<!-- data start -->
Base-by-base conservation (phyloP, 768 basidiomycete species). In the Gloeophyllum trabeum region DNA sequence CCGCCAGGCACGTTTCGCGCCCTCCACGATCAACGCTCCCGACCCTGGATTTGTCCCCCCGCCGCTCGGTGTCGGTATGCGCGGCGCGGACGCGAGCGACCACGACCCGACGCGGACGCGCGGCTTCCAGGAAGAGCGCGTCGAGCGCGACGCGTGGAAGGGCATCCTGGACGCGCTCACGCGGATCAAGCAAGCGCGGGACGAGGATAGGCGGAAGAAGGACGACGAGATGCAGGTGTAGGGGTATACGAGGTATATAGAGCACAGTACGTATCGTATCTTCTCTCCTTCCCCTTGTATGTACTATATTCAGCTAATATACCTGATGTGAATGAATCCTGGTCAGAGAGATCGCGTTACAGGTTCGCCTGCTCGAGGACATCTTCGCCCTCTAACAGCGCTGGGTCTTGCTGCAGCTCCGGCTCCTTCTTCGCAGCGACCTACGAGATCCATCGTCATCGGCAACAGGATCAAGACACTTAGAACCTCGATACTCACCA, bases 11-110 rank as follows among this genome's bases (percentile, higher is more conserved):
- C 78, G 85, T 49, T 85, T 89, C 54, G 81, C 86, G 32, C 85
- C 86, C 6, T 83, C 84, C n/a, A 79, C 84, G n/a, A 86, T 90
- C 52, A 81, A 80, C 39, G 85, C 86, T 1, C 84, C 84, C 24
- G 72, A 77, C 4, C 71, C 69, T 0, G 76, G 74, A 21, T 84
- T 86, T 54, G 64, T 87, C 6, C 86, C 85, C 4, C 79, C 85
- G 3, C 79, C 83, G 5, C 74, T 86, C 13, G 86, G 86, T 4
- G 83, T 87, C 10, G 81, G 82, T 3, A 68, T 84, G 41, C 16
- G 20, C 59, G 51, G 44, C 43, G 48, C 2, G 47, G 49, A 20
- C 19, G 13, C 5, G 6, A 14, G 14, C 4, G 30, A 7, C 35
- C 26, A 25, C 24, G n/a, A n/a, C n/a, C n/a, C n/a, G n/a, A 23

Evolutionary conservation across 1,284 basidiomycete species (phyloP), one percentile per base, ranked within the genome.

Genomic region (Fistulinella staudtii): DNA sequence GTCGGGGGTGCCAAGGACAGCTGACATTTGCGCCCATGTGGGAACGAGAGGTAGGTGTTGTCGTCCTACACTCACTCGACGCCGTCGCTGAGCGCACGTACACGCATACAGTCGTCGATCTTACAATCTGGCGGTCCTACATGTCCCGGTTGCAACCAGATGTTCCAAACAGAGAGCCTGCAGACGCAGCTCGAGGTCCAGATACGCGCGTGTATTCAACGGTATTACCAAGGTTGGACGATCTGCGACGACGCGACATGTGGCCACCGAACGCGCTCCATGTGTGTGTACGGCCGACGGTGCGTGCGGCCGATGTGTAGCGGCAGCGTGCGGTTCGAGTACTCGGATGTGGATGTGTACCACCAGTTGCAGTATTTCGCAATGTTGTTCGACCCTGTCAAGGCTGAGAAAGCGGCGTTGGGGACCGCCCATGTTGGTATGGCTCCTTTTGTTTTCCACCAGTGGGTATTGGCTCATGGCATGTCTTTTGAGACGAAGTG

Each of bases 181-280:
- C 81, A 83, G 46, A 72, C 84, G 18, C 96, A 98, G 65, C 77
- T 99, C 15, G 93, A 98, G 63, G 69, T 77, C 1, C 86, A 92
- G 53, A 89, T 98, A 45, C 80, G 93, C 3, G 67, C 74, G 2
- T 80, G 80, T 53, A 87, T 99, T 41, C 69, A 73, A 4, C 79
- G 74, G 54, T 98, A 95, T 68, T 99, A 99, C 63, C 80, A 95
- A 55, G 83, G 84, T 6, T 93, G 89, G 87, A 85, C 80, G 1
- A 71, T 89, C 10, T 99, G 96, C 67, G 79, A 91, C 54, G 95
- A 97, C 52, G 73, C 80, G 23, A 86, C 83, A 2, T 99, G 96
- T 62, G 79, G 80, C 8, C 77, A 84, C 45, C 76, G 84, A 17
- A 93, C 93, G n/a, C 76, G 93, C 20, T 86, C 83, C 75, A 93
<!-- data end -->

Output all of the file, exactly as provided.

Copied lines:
Base-by-base conservation (phyloP, 768 basidiomycete species). In the Gloeophyllum trabeum region DNA sequence CCGCCAGGCACGTTTCGCGCCCTCCACGATCAACGCTCCCGACCCTGGATTTGTCCCCCCGCCGCTCGGTGTCGGTATGCGCGGCGCGGACGCGAGCGACCACGACCCGACGCGGACGCGCGGCTTCCAGGAAGAGCGCGTCGAGCGCGACGCGTGGAAGGGCATCCTGGACGCGCTCACGCGGATCAAGCAAGCGCGGGACGAGGATAGGCGGAAGAAGGACGACGAGATGCAGGTGTAGGGGTATACGAGGTATATAGAGCACAGTACGTATCGTATCTTCTCTCCTTCCCCTTGTATGTACTATATTCAGCTAATATACCTGATGTGAATGAATCCTGGTCAGAGAGATCGCGTTACAGGTTCGCCTGCTCGAGGACATCTTCGCCCTCTAACAGCGCTGGGTCTTGCTGCAGCTCCGGCTCCTTCTTCGCAGCGACCTACGAGATCCATCGTCATCGGCAACAGGATCAAGACACTTAGAACCTCGATACTCACCA, bases 11-110 rank as follows among this genome's bases (percentile, higher is more conserved):
- C 78, G 85, T 49, T 85, T 89, C 54, G 81, C 86, G 32, C 85
- C 86, C 6, T 83, C 84, C n/a, A 79, C 84, G n/a, A 86, T 90
- C 52, A 81, A 80, C 39, G 85, C 86, T 1, C 84, C 84, C 24
- G 72, A 77, C 4, C 71, C 69, T 0, G 76, G 74, A 21, T 84
- T 86, T 54, G 64, T 87, C 6, C 86, C 85, C 4, C 79, C 85
- G 3, C 79, C 83, G 5, C 74, T 86, C 13, G 86, G 86, T 4
- G 83, T 87, C 10, G 81, G 82, T 3, A 68, T 84, G 41, C 16
- G 20, C 59, G 51, G 44, C 43, G 48, C 2, G 47, G 49, A 20
- C 19, G 13, C 5, G 6, A 14, G 14, C 4, G 30, A 7, C 35
- C 26, A 25, C 24, G n/a, A n/a, C n/a, C n/a, C n/a, G n/a, A 23

Evolutionary conservation across 1,284 basidiomycete species (phyloP), one percentile per base, ranked within the genome.

Genomic region (Fistulinella staudtii): DNA sequence GTCGGGGGTGCCAAGGACAGCTGACATTTGCGCCCATGTGGGAACGAGAGGTAGGTGTTGTCGTCCTACACTCACTCGACGCCGTCGCTGAGCGCACGTACACGCATACAGTCGTCGATCTTACAATCTGGCGGTCCTACATGTCCCGGTTGCAACCAGATGTTCCAAACAGAGAGCCTGCAGACGCAGCTCGAGGTCCAGATACGCGCGTGTATTCAACGGTATTACCAAGGTTGGACGATCTGCGACGACGCGACATGTGGCCACCGAACGCGCTCCATGTGTGTGTACGGCCGACGGTGCGTGCGGCCGATGTGTAGCGGCAGCGTGCGGTTCGAGTACTCGGATGTGGATGTGTACCACCAGTTGCAGTATTTCGCAATGTTGTTCGACCCTGTCAAGGCTGAGAAAGCGGCGTTGGGGACCGCCCATGTTGGTATGGCTCCTTTTGTTTTCCACCAGTGGGTATTGGCTCATGGCATGTCTTTTGAGACGAAGTG

Each of bases 181-280:
- C 81, A 83, G 46, A 72, C 84, G 18, C 96, A 98, G 65, C 77
- T 99, C 15, G 93, A 98, G 63, G 69, T 77, C 1, C 86, A 92
- G 53, A 89, T 98, A 45, C 80, G 93, C 3, G 67, C 74, G 2
- T 80, G 80, T 53, A 87, T 99, T 41, C 69, A 73, A 4, C 79
- G 74, G 54, T 98, A 95, T 68, T 99, A 99, C 63, C 80, A 95
- A 55, G 83, G 84, T 6, T 93, G 89, G 87, A 85, C 80, G 1
- A 71, T 89, C 10, T 99, G 96, C 67, G 79, A 91, C 54, G 95
- A 97, C 52, G 73, C 80, G 23, A 86, C 83, A 2, T 99, G 96
- T 62, G 79, G 80, C 8, C 77, A 84, C 45, C 76, G 84, A 17
- A 93, C 93, G n/a, C 76, G 93, C 20, T 86, C 83, C 75, A 93